By Tamsin Brown • 01 April 2022 • 18:00
Robert Couse-Baker from Sacramento, California, CC BY 2.0 , via Wikimedia Commons
Every year on April Fool’s Day, media outlets in various countries prank the public by broadcasting or publishing a fake news story. Did you spot ours?
April 1 is traditionally dedicated to pranks and practical jokes every year in many countries around the world. There is a long-standing tradition of pranks played by newspapers, radio and television stations and websites, which usually publish or broadcast at least one fake news story.
In 1957, for example, the BBC broadcast a clip on its programme Panorama showing Swiss farmers picking a spaghetti harvest from trees. This fooled many viewers, as many people did not know how spaghetti is made. The BBC received calls from a large number of viewers who wished to know how they could also grow spaghetti trees. CNN later described the prank as “the biggest hoax that any reputable news establishment ever pulled”.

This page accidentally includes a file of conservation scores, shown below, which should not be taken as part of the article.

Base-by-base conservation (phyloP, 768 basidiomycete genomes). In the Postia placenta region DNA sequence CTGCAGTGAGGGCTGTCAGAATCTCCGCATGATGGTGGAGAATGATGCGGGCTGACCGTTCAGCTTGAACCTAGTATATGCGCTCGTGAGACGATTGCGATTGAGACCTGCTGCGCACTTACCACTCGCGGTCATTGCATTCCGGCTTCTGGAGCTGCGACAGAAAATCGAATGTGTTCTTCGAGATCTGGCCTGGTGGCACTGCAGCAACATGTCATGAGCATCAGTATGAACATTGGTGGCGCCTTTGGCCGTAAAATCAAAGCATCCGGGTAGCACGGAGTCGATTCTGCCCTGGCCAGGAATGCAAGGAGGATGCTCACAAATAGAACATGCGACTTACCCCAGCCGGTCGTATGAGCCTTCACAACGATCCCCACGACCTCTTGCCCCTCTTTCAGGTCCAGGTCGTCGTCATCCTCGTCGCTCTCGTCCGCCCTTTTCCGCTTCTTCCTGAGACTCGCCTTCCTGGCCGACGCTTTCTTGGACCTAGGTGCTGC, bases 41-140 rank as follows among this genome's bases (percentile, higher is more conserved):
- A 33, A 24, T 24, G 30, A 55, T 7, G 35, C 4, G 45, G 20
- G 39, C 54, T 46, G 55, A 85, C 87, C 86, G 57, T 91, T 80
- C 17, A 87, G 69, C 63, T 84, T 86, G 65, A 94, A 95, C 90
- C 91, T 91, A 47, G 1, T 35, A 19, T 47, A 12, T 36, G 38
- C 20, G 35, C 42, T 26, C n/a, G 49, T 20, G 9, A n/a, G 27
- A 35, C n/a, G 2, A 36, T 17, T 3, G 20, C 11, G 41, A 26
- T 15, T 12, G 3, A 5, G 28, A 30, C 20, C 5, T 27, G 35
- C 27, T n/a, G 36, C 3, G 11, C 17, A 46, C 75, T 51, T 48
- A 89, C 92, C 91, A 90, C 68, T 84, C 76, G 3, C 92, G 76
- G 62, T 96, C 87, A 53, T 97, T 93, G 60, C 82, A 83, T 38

In 1976, the British astronomer Sir Patrick Moore, speaking on BBC Radio 2, said that the special alignment of two planets would create an upward gravitational pull and people would be lighter at exactly 9.47am. He told listeners that they could jump in the air and experience “a strange floating sensation”. A number of listeners called the radio station claiming that it had worked, including a woman who said that she and her friends had “wafted from their chairs and orbited gently around the room”.
In 1988, Capital Radio in London gave all their morning time checks one hour early, confusing listeners and making them think they were late for work. The next year, when April Fool’s Day fell on a Saturday, they broadcast their weekday programme instead of their weekend one, once again causing panic among listeners.
So, did you spot our April Fool’s article? Yes, you guessed it – the English police are not training ducks to sniff out drugs!
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Originally from London, Tamsin is based in Malaga and is a local reporter for the Euro Weekly News covering Spanish and international news.
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